Lithe and listen, gentlemen,
That are of freeborn blood,
I shall you tell of a good yeoman,
His name was Robin Hood
– A Gest of Robyn Hood (c. 1450)
Who was Robin Hood?
The story of the outlaw, Robin Hood, has been told for centuries, having been continually re-imagined in poems, songs, plays, books, films, and TV shows. He is one of England’s most famous “historical” heroes, eclipsing the fame of many English kings, and Robin is known the world over as the noble robber who steals from the rich and gives to the poor. But who was the real Robin Hood, and can the facts be separated from fiction?
As to who the real Robin Hood is, well, nobody quite knows for certain. There is a man who appears in the Yorkshire assize records for 1225-26 who is listed as ‘Robin Hood, fugitive’. A few years later, we also find this man crop up again in court records, where he is listed as ‘outlaw and evil-doer of our land’. This candidate is particularly interesting because the man charged with hunting him down was Eustace of Lowdham, the Sheriff of York. Before Eustace got his job as Sheriff of York, however, he lived in Nottingham, serving as the sheriff of that town. Although no historian can ever be certain that this man was the Robin Hood, it is extremely likely.
While we know next to nothing about the details of Robert Hood of Wetherby’s life, stories about a man named Robin Hood, whose arch-enemy was the Sheriff of Nottingham were in circulation since at least the late 1300’s. In William Langland’s Piers Plowman (c. 1377), a lazy priest named Sloth reveals that, for him, tales of Robin Hood were more enjoyable than even the Lord’s Prayer:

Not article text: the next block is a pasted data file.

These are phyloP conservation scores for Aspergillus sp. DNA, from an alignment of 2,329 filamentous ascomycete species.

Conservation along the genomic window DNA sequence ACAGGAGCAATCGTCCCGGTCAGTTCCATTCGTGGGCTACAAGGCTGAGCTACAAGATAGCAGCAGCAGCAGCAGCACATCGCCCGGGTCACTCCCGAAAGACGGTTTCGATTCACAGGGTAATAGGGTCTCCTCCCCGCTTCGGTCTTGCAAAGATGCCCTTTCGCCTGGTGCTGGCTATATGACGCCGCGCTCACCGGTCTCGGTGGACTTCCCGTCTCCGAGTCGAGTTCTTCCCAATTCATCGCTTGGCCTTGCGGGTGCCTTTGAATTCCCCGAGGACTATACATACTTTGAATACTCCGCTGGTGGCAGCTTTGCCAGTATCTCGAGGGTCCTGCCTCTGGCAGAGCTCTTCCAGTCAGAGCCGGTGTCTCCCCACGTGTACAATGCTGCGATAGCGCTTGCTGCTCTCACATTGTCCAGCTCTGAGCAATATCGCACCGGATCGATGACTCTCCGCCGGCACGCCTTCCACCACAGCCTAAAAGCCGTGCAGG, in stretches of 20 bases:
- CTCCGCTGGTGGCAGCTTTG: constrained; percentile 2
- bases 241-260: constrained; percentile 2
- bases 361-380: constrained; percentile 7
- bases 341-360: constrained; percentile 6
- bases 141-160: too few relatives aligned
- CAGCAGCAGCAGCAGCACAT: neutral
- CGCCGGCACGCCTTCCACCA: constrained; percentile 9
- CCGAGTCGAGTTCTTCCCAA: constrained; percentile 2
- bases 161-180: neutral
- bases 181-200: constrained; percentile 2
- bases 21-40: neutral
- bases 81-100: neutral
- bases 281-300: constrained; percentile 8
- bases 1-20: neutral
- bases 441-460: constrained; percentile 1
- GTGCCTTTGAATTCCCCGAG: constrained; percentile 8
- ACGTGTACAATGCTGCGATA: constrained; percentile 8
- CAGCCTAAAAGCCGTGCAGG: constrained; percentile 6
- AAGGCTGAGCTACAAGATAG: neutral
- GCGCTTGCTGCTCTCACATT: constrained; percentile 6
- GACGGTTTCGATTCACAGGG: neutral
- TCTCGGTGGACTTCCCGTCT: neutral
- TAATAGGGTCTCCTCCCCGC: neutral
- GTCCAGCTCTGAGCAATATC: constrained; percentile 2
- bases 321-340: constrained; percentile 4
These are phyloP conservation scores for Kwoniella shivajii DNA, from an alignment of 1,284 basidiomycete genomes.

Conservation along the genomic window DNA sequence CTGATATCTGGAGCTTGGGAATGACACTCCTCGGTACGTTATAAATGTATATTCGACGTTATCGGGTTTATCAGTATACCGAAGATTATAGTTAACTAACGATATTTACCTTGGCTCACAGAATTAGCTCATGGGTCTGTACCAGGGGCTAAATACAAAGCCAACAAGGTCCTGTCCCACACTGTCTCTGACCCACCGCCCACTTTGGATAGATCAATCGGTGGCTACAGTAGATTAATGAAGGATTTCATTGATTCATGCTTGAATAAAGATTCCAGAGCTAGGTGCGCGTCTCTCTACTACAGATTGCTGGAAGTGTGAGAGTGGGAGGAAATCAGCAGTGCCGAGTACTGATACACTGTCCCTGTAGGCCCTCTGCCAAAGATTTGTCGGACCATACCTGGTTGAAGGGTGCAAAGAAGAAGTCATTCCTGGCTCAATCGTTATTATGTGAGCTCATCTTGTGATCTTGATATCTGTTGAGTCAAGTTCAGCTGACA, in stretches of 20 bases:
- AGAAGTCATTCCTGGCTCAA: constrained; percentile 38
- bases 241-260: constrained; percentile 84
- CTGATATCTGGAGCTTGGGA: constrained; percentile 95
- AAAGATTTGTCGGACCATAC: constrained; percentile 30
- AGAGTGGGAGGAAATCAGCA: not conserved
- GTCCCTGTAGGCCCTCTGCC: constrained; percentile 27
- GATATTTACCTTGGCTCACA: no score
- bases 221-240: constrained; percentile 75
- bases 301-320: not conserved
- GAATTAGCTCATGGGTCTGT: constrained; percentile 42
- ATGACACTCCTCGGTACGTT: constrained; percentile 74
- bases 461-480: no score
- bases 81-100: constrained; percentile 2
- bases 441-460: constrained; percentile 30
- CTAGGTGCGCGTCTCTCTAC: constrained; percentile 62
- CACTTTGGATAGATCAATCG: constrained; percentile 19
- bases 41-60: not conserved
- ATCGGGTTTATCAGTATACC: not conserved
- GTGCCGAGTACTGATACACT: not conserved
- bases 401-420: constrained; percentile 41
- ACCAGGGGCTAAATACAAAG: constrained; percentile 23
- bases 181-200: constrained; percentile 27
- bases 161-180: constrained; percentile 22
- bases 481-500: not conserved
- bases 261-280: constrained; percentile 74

I know not perfectly my Paternoster as the priest sings it,
But I know rhymes of Robin Hood, and Randalf, Earl of Chester.
These rhymes were spread by word of mouth, and only three survive to the present day because their texts written down by people: Robin Hood and the Monk (c. 1465), which is the oldest Robin Hood poem in existence; Robin Hood and the Potter (c. 1468); and the longest and most famous poem entitled A Gest of Robyn Hode, first printed in 1495. Many familiar story lines, such as Robin splitting the arrow, and his reconciliation and pardon from the king, are present in these early poems. In these stories, however, he is very different to the man you would recognise today: he and his men are very violent people, unafraid to kill travelers who are passing the forest; the only men he has with him are Little John, Will Scarlet, and Much the Millers’ Son; he does not steal from the rich and give to the poor, and in the Gest, the only person he helps out financially is an impoverished knight, and he is completely unconcerned with the plight of medieval peasants; neither do Maid Marian or the fat and jolly Friar Tuck make an appearance in these early tales.
Myth or Fact?
Maid Marian and Friar Tuck, in fact, are completely fictional figures, being characters played by villagers at early modern May Day celebrations, and who over time were joined with in local Robin Hood festivals. From there, Marian and Tuck made their way into two highly influential plays written Anthony Munday, a contemporary of William Shakespeare’s, entitled The Downfall of Robert, Earl of Huntington and The Death of Robert, Earl of Huntingdon (1597-98). It is from Munday’s plays that we get the idea that Robin Hood was a lord. In the earlier Robin Hood poems, Robin and his men are yeomen which, roughly speaking, was a member of the medieval middle classes, below the nobility and the gentry but higher than the serfs. Later plays of Robin Hood, during the Stuart and Georgian eras, never fared well on the stage, and during the 1600s and 1700s, most people would have heard of Robin Hood through songs; badly-written but very popular, these were printed on single sheet of paper and sold for a penny by street sellers.